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Research Last Updated: Mar 28, 2020 - 12:35:21 PM


Why Can't You Mix Blood Types
By Today I Found Out, 27/3/20
Mar 27, 2020 - 11:31:48 AM

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There are several different types of blood.  Contained within them are different types of cells and countless molecules that give our bodies the needed nutrients to work effectively. The two main types of cells within the blood are red and white blood cells. Red blood cells make up nearly 45% of your blood volume. White blood cells make up less than 1%. What is left over is known as blood plasma, which makes up approximately 55% of your blood volume.

As to blood types, what type you are will usually depend on the types of blood your parents have, though there can be exceptions like if you receive a bone marrow transplant from someone with a different blood type, your blood type will eventually change, among some caveats like that.

As to why there are different blood types, this isn’t fully understood, though it’s been observed that different blood types play a role in your susceptibility, or lack thereof, to certain diseases and conditions. For example, malaria seems to have been a major contributor to type O being a major thing in places like Africa where about 51% of the populace have type O blood. As to why, it turns out for various reasons type-O blood will generally mean you won’t get as sick if you get malaria.

So what are all the blood types and what’s with the whole positive and negative thing?

There are 8 main types of blood separated into 4 groups, with over 90% of people falling into one of these main groups. The groups are A, B, AB, and O. If you’re now wondering why O and not, for example, “C” to make it A B C, it turns out it originally was called “C” but was later changed to the letter “O” in some regions or the number 0 in others, in both cases to signify zero or null, for reasons we’ll get into.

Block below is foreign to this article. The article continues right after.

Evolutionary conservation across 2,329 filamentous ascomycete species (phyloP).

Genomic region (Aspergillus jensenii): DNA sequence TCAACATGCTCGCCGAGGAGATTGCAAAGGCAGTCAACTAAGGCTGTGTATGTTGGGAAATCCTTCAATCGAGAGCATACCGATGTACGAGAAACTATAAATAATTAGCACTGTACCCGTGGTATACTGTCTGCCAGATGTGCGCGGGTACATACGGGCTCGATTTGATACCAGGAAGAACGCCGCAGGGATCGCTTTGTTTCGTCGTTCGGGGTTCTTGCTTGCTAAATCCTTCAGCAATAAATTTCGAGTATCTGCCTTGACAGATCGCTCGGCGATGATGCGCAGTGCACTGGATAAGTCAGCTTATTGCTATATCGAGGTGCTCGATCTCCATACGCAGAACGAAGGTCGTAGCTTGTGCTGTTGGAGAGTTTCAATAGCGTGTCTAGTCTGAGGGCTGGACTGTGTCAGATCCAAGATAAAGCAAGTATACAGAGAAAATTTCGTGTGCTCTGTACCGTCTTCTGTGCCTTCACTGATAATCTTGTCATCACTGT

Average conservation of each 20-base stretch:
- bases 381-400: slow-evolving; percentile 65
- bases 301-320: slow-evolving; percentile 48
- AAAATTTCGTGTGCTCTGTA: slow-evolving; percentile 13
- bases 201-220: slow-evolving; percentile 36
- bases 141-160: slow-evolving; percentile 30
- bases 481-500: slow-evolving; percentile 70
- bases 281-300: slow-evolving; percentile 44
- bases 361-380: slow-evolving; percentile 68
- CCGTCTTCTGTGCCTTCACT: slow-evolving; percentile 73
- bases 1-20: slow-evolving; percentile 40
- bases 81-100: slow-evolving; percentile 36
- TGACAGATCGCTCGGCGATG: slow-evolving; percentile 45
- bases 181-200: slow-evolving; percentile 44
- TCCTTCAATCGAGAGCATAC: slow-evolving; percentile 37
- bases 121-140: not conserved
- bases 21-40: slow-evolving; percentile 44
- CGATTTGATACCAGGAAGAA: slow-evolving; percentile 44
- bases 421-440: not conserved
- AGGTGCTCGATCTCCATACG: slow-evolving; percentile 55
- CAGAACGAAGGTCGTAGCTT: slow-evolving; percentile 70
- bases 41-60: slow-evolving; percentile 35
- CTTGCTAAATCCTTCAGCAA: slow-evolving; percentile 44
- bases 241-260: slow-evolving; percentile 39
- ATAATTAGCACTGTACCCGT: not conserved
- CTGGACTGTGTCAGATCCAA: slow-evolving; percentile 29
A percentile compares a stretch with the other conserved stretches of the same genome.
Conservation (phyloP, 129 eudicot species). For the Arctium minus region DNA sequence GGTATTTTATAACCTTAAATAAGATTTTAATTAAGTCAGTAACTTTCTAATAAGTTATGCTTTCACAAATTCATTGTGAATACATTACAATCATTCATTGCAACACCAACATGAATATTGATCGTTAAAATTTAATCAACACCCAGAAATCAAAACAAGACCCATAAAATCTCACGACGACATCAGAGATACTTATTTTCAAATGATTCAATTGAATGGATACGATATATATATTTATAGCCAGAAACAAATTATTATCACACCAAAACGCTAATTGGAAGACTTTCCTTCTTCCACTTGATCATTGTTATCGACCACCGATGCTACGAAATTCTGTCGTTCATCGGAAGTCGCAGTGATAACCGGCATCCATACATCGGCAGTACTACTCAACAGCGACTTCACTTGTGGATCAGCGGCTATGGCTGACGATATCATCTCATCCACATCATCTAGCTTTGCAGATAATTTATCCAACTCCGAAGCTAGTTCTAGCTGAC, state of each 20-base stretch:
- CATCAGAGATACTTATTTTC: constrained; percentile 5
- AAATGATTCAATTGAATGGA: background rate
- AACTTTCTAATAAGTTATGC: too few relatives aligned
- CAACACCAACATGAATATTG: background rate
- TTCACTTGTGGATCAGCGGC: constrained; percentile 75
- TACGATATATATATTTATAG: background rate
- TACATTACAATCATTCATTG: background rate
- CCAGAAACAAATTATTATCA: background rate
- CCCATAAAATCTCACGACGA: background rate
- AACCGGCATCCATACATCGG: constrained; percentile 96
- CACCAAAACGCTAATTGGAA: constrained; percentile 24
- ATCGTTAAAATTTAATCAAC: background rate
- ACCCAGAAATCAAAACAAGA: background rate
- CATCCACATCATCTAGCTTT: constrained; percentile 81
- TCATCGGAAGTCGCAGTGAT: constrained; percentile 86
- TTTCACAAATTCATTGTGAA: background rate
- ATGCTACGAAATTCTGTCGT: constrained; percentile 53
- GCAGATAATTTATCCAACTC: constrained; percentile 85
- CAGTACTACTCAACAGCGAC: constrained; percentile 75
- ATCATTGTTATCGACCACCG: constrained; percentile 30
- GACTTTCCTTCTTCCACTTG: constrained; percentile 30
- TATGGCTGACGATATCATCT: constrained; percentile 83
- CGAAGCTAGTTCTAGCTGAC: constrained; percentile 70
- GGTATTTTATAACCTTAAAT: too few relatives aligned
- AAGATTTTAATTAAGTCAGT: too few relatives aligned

In any event, these blood types are grouped together by the presence or absence of what is known as an antigen. Antigens are substances within the blood that cause our immune systems to create antibodies- essentially used to recognize invaders. These created antibodies then send anything the immune system thinks is a threat to sleep with fishes.

The specific antigens that create the different blood types are found on the surface of red blood cells and are known as type A and type B. They're further separated by the presence of another type of antigen known as rH factor. If you have this rH antigen present, you're considered positive, if not, you're considered a negative-nancy and nobody likes you- we’re looking at you, Jimmy.

Someone that has type A antigens and rH factor is considered to have type A+ blood. If you have both types of antigens and no rH factor, you have type AB- blood. If you have no A or B antigens then you are type O blood, hence the whole “zero” or “null” thing mentioned before.

All of this matters because of those antibodies your immune system creates. Someone with type A blood will at some point in their earliest months or years for trigger reasons not wholly understood develop antibodies for type B, and someone with type B will have antibodies for type A. Type O has antibodies for both A and B.

This brings us around to why mixing and matching certain, but not all, blood types in a person is a very bad idea. In a nutshell, if you were to give type B blood to someone who is type A, their antibodies for type A would attack the type A red blood cells causing unwanted side effects, including in the extreme various things like kidney failure as your kidneys try to filter out all the destroyed red blood cells. And, of course, regardless of this sort of thing, as you kind of need sufficient blood to keep living, if your immune system destroys a high enough percentage of what you currently have in your body, you’re going to have trouble continuing to be just for that reason, let alone the other complications.